The summer wore on and thousands of casualties were returned to Germany until, by the beginning of August, Germany began evacuating the troops, leaving the Italians to fight on. Without them, though, it was realised that Italy could not defend for long and so, they withdrew to the mainland.

By the middle of August, the Allies had taken Sicily.


Both Maria and Katarina had noticed that there had been a significant increase in German transport planes passing through Ciampino in recent days, offloading supplies and soldiers. All of which seemed to be heading south.


On the morning of the fourth day of September, both Maria and Katarina were in their office after carrying out their normal duties when the telephone rang.

Katarina picked up the receiver.

“Langsdorff,” she said in her usual business-like tone.

After a moment, something in her sister's demeanour made Maria stop what she was doing and look up.

Katarina was looking concerned.

“Yes... yes, I see,” she said and then, “Well, no, Sir, not really. We were bombed, as you know and the damaged huts have not been replaced...” She listened again. “... No. We don't have the capacity without them and, quite frankly, the Italians have been somewhat slow to assist us since Mussolini was arrested. They seem to think that the war is over for them.” Another pause, somewhat longer this time. “Yes, all right then. I am sure that would get things moving. We will take care of things this end. How is your leg?” As she listened to the reply she smiled. “That is good to hear, I will tell her... She sends hers too. Good day, Sir.”

Katarina slowly let the handset return to its cradle.

“That was Bernhardt Ritter. He sends his regards and said to let you know that his leg has healed most satisfactorily. He said to thank you and he sends his best wishes.

Maria tilted her head to one side slightly as she answered.

“That is good to hear. I don't think that was the reason for the call though?” she queried, raising an eyebrow.

Katarina pursed her lips.

“No,” she answered. “Something is up. He is sending soldiers to rebuild the damaged huts tomorrow. He is also increasing the security but he didn't say why.”

“I think it will be the uncertainties with the Italians. We can't get them to do anything these days. Have you noticed how little we see of them now?

Katarina nodded her agreement.

“Yes, I've noticed. They wouldn't give us trouble though... would they?”

Maria shrugged.

“I would hope not,” she said, raising her shoulders, “but who knows.”


They didn't have to wait long until they discovered what the underlying urgency was as that afternoon, whilst the sun was still high in the sky, the peace was shattered by the sound of lorries approaching. Two grey Opel trucks turned into the compound and squealed to a halt. Instantly, the tail boards crashed down and ten, heavily armed Wehrmacht soldiers jumped down from each of them.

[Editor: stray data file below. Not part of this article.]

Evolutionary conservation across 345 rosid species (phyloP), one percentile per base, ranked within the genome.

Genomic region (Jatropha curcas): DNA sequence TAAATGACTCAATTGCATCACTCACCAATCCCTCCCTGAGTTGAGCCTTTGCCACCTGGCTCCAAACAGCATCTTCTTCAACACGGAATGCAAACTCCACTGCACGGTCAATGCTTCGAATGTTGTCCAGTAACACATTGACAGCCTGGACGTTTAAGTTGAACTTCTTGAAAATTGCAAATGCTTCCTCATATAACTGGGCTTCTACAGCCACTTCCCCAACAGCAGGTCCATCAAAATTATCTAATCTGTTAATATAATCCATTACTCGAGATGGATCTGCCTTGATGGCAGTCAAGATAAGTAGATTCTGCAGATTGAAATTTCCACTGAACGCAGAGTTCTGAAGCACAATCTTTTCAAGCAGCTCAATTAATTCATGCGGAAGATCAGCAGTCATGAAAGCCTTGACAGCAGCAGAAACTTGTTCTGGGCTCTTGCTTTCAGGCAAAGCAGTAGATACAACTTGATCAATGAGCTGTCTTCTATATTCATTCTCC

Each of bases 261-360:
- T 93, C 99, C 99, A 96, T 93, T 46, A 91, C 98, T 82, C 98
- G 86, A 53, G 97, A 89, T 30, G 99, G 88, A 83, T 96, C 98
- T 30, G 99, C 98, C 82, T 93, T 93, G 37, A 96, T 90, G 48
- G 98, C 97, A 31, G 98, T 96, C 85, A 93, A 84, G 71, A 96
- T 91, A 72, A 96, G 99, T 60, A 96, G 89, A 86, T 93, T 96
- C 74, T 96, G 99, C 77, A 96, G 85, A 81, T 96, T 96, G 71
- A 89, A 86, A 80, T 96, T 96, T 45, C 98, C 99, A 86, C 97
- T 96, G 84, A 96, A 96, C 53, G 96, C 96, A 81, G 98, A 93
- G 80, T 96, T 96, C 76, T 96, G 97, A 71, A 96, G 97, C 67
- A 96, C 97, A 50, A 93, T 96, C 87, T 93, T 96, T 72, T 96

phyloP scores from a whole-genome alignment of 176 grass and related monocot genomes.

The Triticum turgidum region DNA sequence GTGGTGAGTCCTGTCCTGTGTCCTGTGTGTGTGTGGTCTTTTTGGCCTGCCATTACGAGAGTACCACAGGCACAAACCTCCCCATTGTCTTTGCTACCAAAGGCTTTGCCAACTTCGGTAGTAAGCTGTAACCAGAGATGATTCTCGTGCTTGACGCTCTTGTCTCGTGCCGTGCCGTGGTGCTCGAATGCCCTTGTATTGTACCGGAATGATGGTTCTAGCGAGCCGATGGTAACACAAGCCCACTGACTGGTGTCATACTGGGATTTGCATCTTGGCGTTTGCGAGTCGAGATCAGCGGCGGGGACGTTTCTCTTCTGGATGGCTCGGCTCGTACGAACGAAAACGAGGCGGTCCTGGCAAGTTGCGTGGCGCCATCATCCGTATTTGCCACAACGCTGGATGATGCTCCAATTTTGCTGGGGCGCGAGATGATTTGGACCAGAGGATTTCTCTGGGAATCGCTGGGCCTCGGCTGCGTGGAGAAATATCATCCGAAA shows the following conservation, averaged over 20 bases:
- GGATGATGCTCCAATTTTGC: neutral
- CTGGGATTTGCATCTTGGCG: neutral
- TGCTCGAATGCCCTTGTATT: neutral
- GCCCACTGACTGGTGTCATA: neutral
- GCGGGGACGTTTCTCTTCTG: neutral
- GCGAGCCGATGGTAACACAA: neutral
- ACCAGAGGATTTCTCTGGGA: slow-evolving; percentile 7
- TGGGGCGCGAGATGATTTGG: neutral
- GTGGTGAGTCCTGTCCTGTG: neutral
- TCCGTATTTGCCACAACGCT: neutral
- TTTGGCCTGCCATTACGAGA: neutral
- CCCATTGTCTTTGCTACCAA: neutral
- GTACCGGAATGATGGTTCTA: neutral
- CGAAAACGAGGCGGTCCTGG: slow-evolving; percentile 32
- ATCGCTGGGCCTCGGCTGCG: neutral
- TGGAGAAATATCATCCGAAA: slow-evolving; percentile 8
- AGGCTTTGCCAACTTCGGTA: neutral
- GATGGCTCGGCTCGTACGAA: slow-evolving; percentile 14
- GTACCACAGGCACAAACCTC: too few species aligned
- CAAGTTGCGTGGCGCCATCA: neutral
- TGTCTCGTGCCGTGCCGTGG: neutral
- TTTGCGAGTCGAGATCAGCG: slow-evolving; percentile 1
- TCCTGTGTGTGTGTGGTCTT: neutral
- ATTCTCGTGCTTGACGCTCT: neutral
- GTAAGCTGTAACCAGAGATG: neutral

Just behind them a third and much larger truck ground to a halt but no soldiers appeared from it. There were just a driver and an officer in the cab.

The officer, a young Leutnant, climbed down and spoke briefly with a Feldwebel who had appeared from the cab of the leading truck. In turn, the Feldwebel then barked a few sharp orders and the soldiers quickly dispersed towards the huts.

Maria and Katarina had heard the sudden commotion from the respective huts in which they were working and both approached the Leutnant at the same time.

Maria was the first to speak.

“What is going on here, Herr Leutnant?”

The young officer seemed younger than they were, probably only just in his twenties, they thought. He was the very image of the Arian race that was portrayed on so many posters around Nazi Germany, but he was not as abrupt as so many officers they had met.

He snapped his heels together and bowed his head.

“Excuse me, Sister,” he answered politely. “I am looking for Hauptmann Kaufmann and Hauptmann Langsdorff. Do you know where I might find them, please?”

Maria stifled a giggle.

“I am Hauptmann Kaufmann,” she smiled, “but please, call me Matron. This,” she indicated her sister, “is Matron Langsdorff.”

The young man was taken aback.

“Please, excuse me,” he apologised, “I was expecting... well, ahem, I am Leutnant Kenryk Weißmann of the Twenty-sixth Panzer division. I have been tasked with securing this compound, rebuilding the damaged huts and re-equipping them.”

As he spoke, some of the soldiers began to re-emerge with Italian orderlies held at gunpoint. Katarina turned and stared at the officer before her.

“What on earth is all that about, Leutnant? This is a hospital, not a war zone!”

“Again, my apologies, Matron but the Italians have signed an armistice with the enemy and I am under strict orders to disarm any Italian soldiers and remove them from the compound.”

“For heaven's sake, Leutnant! We have just a handful of medical orderlies here who are not armed and certainly not soldiers! Tell your men to lower their weapons immediately. You will at least treat them with some respect!”

With a nod to the Feldwebel, the soldiers lowered their weapons and allowed the half-a-dozen orderlies to lower their hands.

“Please tell them that they are to be taken to the main hospital and must not return here. They will be shot if they do.”

Katarina beckoned to Gino who immediately ran to her.

“Matrona, What is 'appening 'ere?”

She placed her hand on his shoulder.

“Gino, we have known each other for a long time and you know that I would trust you with my life...”

“Si, of course. It is right to trust me. I too, trust you but...”

“I am sure you will hear more soon but it seems that Italy has turned against us... Germany. You all have to leave here and not return. The Leutnant says that they will take you to the hospital.”

As she spoke, Katarina's heart became heavy. She felt as though she was betraying her friends.

Maria joined her.

“Gino, you did so much for me in Tripoli and I will never forget that. I will see that you and the others are treated correctly. I'm sorry... I...”

“Matrona Maria. Is all right. I know is not fault of you or of you, Matrona Katarina. Maybe we meet again... when war is over...”

With that, he turned and walked sadly back to his comrades who then followed him to one of the lorries.

“So, Leutnant Weißmann,” Katarina asked. “What do you propose we do now? I have one nurse and no orderlies.”

The Leutnant was not fazed at all.

“I am to give you some of my men until replacements arrive, Matron. They are trained in basic medicine and have experience in the field.”

She raised her eyes.

“Then I suppose, Herr Leutnant, that will have to be enough.”